Our conversation on salvation and atonement focused on two questions at our most recent gathering: (i) how do our understandings of salvation fare in the interaction between Christianity and other faith traditions? And, (ii) how is the issue of “faith versus works” related to salvation?
These two questions seemed to us to be pieces of the same puzzle in many ways. We talked about a hypothetical next-door neighbor who was a fine human being and who acted in kind and thoughtful ways, yet was of a different faith tradition. What about this individual when it comes to questions of salvation? Does this neighbor being kind and thoughtful have anything to do with salvation issues or are these “good works” irrelevant?
We talked briefly about the split in the historic tradition that occurred at the time of the Reformation in Europe when there was a backlash against various ideas that were thought by some to lean towards “works righteousness” in the life of the church. The swing to the opposite position then led to the stance that “faith alone” leads to salvation. There is the notion in the Wesleyan tradition that faith leads to good works of necessity such that the absence of good works is an indicator of the absence of faith. Wesley had thought about the extreme cases (such as the person who comes to faith but then drops dead of a heart attack immediately and so exhibits no “good works”) and wrote of the need for “time and opportunity” for good works to be exhibited, but in the general case saw that faith and good works are like the two sides of a piece of paper: you can’t have one without the other.
We thought about those who have never been exposed to Christianity in any way (the individual in the middle of the rain forest entered into the conversations once again – we may need to get him his own chair!) and saw that God’s grace reaches out to all people in various ways and that there seems to be ample evidence in Scripture and through personal experience that people can only respond to the grace that is extended to them and no more. In other words, we came to the position that a person who has no opportunity to know anything about Christ is not to be held responsible for that in any way. In fact, the notion that God acts first in extending grace to individuals really puts the ball in God’s court. If God has not provided any possible way for a person to know anything about Christ, then it would surely be inconsistent with an understanding of God’s character as one of grace to think that God would hold the individual responsible for that. The “time and opportunity” argument of Wesley would seem to apply here too.
However, we are still left with that tricky, hypothetical next-door neighbor to deal with! This person lives next door to us and drives past churches, sees books on Christianity in shops, talks with Christians, sees church services on TV, and so on, almost every day. There is no question that there is “time and opportunity”, to use Wesley’s words rather out of context, for this neighbor to encounter Christ.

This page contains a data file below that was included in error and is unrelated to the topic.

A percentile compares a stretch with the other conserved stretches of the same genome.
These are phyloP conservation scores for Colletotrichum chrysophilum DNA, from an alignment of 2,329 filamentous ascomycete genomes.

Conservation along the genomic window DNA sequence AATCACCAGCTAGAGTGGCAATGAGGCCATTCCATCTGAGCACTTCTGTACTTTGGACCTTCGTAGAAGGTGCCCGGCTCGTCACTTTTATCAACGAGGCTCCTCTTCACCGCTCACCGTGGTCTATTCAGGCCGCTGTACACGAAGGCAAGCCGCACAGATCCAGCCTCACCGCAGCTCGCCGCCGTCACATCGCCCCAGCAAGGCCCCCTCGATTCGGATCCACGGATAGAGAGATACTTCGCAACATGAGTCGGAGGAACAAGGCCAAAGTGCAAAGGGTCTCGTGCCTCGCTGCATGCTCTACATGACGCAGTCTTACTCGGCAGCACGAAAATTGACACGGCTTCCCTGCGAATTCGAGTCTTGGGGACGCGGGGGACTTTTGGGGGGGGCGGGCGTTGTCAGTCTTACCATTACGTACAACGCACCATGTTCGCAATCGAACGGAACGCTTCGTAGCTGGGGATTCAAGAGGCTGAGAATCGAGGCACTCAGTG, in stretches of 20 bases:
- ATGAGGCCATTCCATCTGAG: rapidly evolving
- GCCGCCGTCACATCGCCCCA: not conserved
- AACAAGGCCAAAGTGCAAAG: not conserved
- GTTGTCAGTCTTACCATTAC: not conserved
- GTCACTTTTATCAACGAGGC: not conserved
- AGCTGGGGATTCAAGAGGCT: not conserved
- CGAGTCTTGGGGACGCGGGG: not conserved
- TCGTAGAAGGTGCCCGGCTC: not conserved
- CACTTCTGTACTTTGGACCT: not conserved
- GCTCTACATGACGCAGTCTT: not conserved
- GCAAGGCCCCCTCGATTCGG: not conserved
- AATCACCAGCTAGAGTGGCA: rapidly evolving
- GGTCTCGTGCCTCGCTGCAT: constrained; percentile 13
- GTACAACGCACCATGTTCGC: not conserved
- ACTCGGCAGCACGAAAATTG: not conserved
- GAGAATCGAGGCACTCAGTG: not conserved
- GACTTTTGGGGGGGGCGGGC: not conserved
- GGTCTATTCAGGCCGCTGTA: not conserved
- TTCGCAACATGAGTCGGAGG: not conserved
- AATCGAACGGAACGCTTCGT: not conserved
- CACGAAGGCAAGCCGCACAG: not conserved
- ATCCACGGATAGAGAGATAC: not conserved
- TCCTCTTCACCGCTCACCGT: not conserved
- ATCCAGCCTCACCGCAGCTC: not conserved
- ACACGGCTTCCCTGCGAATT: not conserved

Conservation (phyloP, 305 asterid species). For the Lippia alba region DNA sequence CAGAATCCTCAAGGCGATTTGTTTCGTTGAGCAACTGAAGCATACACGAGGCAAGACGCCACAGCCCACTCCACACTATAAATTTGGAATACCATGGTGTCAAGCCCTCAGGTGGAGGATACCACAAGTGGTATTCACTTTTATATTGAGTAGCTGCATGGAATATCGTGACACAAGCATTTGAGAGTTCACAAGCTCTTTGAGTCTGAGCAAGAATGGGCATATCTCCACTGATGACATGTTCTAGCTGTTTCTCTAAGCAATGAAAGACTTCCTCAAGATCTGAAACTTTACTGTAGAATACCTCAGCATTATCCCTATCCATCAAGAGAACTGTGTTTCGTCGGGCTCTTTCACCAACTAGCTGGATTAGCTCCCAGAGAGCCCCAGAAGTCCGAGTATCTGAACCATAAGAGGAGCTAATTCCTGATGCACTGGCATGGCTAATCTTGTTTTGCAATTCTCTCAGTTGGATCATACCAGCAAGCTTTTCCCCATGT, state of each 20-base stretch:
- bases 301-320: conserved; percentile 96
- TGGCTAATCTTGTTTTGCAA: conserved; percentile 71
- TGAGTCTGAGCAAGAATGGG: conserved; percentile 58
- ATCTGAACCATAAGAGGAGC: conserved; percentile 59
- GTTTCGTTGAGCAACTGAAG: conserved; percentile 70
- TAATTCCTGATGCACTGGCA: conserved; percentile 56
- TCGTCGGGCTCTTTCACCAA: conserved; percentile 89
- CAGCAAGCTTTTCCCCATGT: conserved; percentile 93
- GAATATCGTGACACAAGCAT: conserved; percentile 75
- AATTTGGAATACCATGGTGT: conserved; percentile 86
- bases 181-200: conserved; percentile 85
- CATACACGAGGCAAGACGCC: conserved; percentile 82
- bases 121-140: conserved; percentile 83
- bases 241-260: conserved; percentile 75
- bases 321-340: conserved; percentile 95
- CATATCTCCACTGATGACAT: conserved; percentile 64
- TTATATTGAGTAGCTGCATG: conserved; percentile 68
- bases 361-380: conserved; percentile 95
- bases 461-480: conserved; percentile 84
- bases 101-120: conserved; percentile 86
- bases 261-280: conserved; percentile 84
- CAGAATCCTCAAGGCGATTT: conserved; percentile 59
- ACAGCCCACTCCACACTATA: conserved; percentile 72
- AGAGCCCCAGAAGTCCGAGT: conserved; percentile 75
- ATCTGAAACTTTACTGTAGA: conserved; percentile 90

Ultimately, we came down to the crux of the matter when one of us asked for reactions to the statement, “there is only one pathway that leads to God”. We considered the various positions that have been (and still are) held by people in response to this statement. It seems there is a continuum of opinion. At one end of the continuum is the position that “I am right and anyone who disagrees with me is wrong”. A step away from this position takes us to, “I am right and although the position of others may have some value it is still in large part wrong”. The continuum ultimately branches into two – one branch leads to the position, “Everyone is right and all faiths are culturally-conditioned expressions that seek after the same God”. The other branch leads to the position, “Everyone is wrong and there is no God”. We explored where we might be on this continuum and came up with a variety of responses that clustered in several areas:
Reaction 1: I have no idea if there is only one pathway or if there are many pathways that lead to God. The basis of this position is that we are called to be witnesses to our faith and not judges. Any comment on the validity of another path is a judgment and that is the prerogative of God.
Reaction 2: There is only one path but the path to salvation does not end at death and so there is “time and opportunity” after death for everyone to encounter the living God and enter a state of salvation. Ultimately then, all persons can (perhaps will) be at one with God.
Reaction 3: All faiths are culturally-conditioned expressions that seek after the same God but not all paths are equally useful (or, perhaps, valid). Hence there is a call to witness to the most useful (valid ?) path to God and that call falls to us.
Reaction 4: The atonement was a once-and-for-all event that makes possible the coming together of all people with God, whether they recognize its validity or not. In fact, if we are required to recognize its validity that is in itself a form of “works” and hence denies the all-encompassing action of God in effecting salvation.
Clearly there is a complex interplay of faith/works in considering these questions which will no doubt become more and more important in a post-Christendom era in the US when many faith groups are called to co-exist. It is one thing to understand the range of understandings of a group of Christians in this arena, but what the range of understandings that others might have? How would a group of Jews or a group of Muslims, for example, respond to these issues? How might we find out the answers to such questions?